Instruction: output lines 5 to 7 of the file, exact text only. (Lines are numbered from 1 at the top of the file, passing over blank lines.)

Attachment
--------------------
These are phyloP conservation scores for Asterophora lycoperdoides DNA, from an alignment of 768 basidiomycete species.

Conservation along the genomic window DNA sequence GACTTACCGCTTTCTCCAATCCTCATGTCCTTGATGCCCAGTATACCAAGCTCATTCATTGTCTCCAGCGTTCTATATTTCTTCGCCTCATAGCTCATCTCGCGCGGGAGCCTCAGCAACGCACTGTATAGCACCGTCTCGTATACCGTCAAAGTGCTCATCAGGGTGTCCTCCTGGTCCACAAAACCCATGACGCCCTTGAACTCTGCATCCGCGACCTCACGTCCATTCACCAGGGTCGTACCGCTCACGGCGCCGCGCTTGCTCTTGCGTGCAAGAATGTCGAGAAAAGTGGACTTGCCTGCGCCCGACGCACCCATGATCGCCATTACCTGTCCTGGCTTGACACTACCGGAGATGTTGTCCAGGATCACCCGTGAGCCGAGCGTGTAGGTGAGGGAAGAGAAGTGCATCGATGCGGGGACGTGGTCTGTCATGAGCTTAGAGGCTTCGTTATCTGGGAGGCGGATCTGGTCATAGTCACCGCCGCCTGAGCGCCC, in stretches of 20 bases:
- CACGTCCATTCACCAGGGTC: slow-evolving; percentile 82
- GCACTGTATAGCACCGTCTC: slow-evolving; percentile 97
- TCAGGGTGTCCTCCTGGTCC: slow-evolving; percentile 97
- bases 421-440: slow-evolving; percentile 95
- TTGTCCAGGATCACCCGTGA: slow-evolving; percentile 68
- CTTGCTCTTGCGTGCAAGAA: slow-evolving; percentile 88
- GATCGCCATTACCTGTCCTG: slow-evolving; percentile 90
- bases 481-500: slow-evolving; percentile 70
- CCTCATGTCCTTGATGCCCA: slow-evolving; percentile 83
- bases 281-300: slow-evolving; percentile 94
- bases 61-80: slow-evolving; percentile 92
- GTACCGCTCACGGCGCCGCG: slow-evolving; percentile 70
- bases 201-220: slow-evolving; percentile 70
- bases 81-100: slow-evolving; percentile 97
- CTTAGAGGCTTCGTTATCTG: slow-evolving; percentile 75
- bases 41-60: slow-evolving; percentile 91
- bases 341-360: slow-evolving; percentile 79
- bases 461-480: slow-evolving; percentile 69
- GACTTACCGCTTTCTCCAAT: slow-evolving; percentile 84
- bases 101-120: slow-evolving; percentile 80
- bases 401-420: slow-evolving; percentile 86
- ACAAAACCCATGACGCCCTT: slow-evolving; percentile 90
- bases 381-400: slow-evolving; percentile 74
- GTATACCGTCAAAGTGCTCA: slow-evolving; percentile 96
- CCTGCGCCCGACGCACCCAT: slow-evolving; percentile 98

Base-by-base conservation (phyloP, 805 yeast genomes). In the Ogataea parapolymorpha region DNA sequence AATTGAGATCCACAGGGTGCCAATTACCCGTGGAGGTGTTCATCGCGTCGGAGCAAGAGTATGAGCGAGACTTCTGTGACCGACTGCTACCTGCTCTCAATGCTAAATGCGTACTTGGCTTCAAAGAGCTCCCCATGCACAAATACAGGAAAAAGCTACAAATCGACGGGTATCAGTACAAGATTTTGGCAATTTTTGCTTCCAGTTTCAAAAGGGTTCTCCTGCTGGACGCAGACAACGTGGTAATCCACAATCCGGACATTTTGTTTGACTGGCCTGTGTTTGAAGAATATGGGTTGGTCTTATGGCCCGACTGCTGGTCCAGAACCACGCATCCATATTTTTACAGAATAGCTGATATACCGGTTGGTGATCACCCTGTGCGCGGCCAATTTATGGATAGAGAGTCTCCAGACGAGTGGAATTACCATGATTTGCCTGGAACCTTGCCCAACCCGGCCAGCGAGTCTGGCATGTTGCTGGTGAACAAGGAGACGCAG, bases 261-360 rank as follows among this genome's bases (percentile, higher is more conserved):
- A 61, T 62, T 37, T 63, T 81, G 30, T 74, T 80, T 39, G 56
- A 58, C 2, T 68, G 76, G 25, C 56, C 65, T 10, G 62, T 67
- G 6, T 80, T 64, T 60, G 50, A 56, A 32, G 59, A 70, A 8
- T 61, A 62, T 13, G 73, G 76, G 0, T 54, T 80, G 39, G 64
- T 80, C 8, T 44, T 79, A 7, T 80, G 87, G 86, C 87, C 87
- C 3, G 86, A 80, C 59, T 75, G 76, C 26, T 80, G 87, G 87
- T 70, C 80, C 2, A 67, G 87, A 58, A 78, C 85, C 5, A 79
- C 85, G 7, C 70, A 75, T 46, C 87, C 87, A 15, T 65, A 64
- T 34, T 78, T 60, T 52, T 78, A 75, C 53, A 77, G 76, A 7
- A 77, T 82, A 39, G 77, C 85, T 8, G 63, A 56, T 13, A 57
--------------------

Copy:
- TCAGGGTGTCCTCCTGGTCC: slow-evolving; percentile 97
- bases 421-440: slow-evolving; percentile 95
- TTGTCCAGGATCACCCGTGA: slow-evolving; percentile 68